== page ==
RIP Arthur Lee
- The wreck of the Arthur Lee will never return again.
Arthur Lee, 61, a Pioneer of Psychedelic Rock, Is Dead
By BEN SISARIO
Published: August 5, 2006
Arthur Lee, the leader of Love, a pioneering 1960's psychedelic rock
band, died on Thursday in Memphis. He was 61.
The cause was complications of leukemia, said Mark Linn, his manager.
With eccentric songs that joined the jangly guitars of folk-rock with
urgent, angry rhythms and yet also leaned toward sophisticated pop
with delicate horn and string arrangements, Love was one of the
defining groups of the psychedelic era in Los Angeles. Though the band
never reached the levels of stardom enjoyed by the Byrds and the Doors
— unlike them, Love rarely toured — it had a wide and lasting
Love's 1967 album "Forever Changes" was a milestone of pop ambition,
with melodic acoustic guitars, elaborate orchestrations and, in songs
with titles like "Alone Again Or" and "Maybe the People Would Be the
Times or Between Clark and Hilldale," a studied inscrutability.
Celebrated by critics as one of the most affecting and beguiling
albums of the time, it was ranked No. 40 in Rolling Stone's list of
the 500 greatest albums, published in 2003.
A recent benefit concert for Mr. Lee's medical expenses, at the Beacon
Theater in Manhattan, indicated the breadth of Love's legacy. Among
those performing were Robert Plant of Led Zeppelin, Ian Hunter of Mott
the Hoople and Nils Lofgren, along with younger musicians like Ryan
Adams, Yo La Tengo and Alec Ounsworth of Clap Your Hands Say Yeah.
Rangy and invariably slouching, in tiny-frame shades and dandyish,
kaleidoscopically colored clothes, Mr. Lee called himself "the first
black hippie," and his band pushed boundaries. Love was one of the
first major interracial bands in rock, and one of the first to record
a song long enough to fill one side of an album, with the 19-minute
"Revelation," from its second release, "Da Capo."
Born in Memphis, Mr. Lee moved with his family to Los Angeles when he
was 5, and played in many teenage bands before settling on the lineup
that would become Love. Another member was Bryan MacLean, a blond
guitarist who had been a roadie with the Byrds.
Love took the Sunset Strip rock scene by storm in 1965 with catchy but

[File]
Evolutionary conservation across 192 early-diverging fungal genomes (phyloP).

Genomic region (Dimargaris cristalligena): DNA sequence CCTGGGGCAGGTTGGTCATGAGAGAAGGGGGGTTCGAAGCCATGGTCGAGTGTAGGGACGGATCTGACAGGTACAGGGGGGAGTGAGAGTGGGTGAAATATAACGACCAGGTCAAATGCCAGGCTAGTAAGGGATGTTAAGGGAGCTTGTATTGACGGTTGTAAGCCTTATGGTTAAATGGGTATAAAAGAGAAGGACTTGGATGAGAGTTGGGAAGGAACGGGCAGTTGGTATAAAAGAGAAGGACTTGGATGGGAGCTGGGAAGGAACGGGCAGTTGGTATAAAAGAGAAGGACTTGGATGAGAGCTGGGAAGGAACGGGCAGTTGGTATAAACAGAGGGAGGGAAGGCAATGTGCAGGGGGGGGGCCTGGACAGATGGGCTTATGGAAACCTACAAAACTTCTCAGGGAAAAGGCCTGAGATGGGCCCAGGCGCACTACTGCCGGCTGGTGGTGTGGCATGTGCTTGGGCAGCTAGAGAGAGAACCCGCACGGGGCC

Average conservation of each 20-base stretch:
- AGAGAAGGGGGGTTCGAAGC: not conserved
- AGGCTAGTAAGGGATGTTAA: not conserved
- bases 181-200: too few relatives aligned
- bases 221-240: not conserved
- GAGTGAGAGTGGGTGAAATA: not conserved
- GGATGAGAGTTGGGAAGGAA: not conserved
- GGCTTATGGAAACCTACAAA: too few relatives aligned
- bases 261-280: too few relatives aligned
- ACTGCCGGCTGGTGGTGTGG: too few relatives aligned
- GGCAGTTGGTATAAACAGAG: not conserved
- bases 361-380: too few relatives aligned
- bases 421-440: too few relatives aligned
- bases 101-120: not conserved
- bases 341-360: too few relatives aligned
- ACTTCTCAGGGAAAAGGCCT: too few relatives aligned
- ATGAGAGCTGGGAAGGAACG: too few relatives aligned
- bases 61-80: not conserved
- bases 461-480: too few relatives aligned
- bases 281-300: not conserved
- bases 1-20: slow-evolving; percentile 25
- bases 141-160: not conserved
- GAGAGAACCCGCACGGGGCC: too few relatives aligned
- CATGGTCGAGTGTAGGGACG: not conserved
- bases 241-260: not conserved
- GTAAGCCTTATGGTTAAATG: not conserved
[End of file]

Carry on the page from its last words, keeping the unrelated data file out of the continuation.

shifty songs, as playful as they were dark. Even in their sweetest
moments, disorientation and nightmarish paranoia were never far away.
"I feel like I have been through hell/ When you tell me I haven't even
started yet," Mr. Lee sang in "Your Mind and We Belong Together."
The band lived in a house once owned by Bela Lugosi, and the covers of
its first two albums show the members in the garden there.
Little known outside California, Love had only one Top 40 hit, "Alone
Again Or," written by Mr. MacLean, who died in 1998. But in Los
Angeles Mr. Lee was a scene maker. He lobbied for his label, Elektra,
to sign the Doors, who looked up to Love, then quickly surpassed it.
By the late 1960's, Love fell apart as its members confronted drug
problems, though Mr. Lee continued on his own. In 1970 he recorded an
album's worth of material with his old friend Jimi Hendrix, though
only one track, "The Everlasting First," was released. He persisted
through the 1970's but by the 80's had largely disappeared.
He toured again in the early 1990's, and seemed on the verge of
reviving his career, when in 1996 he was imprisoned for illegal gun
possession. He served almost half of a 12-year sentence at Pleasant
Valley State Prison in Coalinga, Calif.
He is survived by his wife, Diane.
When he was released from prison, in mid-2002, he began to tour almost
immediately. He was widely praised by critics for the intensity and
focus of his performances, though some noted that a few dark and
frightened lyrics of Mr. Lee's youth were now bitterly appropriate,
including: "Served my time, served it well/ You made my soul a cell."